Mayor Martin Walsh stopped by the library on Adams Street last Saturday morning to talk about a planned $12.6 million investment in the branch over the next several years. As laid out in the 2016-2017 capital plan, the city intends to design and construct a new library building after a development process that will include community input into innovative possibilities for the revamp of the 65-year-old facility.
The library project in Adams Village is one of three such municipal investments planned for Dorchester. Some $12 million is on the books for the Fields Corner branch, and $13 million is the figure for improvements at the Uphams Corner branch that have yet to be scheduled.
Flanked by city, state, and library officials in the reading garden outside the library on Saturday, Walsh said, “Like many other neighborhoods in the city of Boston, Adams Street is a critical access point for residents so they have a place to come.”
The mayor and other officials emphasized the outsized role that libraries have for individuals who don’t have technological resources at their residences. “Folks may not have access to computers in their homes, and Wi-Fi,” said State Sen. Linda Dorcena Forry, “but they come to our local libraries to get a sense of how they can work on their resumes, how they can upgrade it, how they can look for jobs in the search of bettering themselves, and bettering our communities and our families.”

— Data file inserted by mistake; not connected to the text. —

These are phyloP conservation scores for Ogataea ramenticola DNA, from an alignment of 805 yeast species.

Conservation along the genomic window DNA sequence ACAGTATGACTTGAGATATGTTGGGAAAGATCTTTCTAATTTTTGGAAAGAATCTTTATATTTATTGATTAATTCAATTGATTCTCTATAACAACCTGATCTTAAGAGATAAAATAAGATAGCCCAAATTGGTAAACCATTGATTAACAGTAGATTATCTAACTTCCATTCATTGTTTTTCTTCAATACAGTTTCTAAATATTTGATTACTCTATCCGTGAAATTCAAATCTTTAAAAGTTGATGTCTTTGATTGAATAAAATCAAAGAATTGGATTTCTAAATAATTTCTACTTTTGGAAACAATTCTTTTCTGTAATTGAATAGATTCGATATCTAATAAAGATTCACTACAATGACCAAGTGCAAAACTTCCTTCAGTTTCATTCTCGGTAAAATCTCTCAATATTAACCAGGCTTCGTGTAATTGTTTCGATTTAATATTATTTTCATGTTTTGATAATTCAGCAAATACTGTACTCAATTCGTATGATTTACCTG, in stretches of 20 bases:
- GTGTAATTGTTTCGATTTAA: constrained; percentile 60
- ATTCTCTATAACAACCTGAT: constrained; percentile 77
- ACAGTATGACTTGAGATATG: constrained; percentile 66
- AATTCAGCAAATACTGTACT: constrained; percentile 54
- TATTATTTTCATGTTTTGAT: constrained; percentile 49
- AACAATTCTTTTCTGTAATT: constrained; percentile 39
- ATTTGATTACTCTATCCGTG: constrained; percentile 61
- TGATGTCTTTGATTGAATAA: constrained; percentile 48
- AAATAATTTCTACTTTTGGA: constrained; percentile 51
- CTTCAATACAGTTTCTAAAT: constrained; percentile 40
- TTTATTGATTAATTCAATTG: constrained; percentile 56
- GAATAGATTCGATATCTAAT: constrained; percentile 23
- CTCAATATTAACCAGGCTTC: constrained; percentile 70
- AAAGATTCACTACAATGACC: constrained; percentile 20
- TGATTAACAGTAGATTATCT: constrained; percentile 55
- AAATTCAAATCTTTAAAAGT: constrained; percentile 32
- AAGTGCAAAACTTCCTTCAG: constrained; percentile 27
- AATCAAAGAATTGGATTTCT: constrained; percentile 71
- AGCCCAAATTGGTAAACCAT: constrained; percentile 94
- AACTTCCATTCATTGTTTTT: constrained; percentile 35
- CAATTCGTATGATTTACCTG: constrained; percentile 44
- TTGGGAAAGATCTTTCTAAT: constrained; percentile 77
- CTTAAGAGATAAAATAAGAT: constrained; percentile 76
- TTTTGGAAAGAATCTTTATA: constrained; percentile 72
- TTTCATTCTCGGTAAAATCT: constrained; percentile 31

The renovation is classified as a new project that will include a 12-15 month community programming study, followed by a 6-to- 12-month architectural design process.
Walsh suggested that Adams Street library patrons can gather inspiration from the Boston Public Library ‘s central branch in Copley Square. “We want you to come down to the Copley library...and see the inspiration there and come back and say, ‘Okay, this is what we’re looking for in our neighborhood library,’ ” the mayor said.
“Libraries are those spaces where people can interact,” said City Councillor Frank Baker, who noted that his wife and children all hold library cards out of the Adams Street branch. In an age of increasing digital dependence, Baker said, it is important to ensure that young people know how to engage with others.
Added Patrick Brophy, the city’s chief of operations, “As I reviewed the hundreds of projects in the capital plan with the mayor, there was no project that I was happier to see making the cut than this project here.”
Walsh’s capital plan includes more than $168 million for current and potential library projects over the next five years, with almost half ($75.5 million) allocated to ongoing renovations at the Copley Square branch.
“This shows a dedication on behalf of your city, not only to preserving our libraries, but also to enhancing our libraries,” the mayor said.
Also present on Saturday were the BPL’s interim president, David Leonard, Boston Police Commissioner William Evans, state Rep. Dan Hunt, and Grace Hubbard, president of the Friends of the Adams Street Library.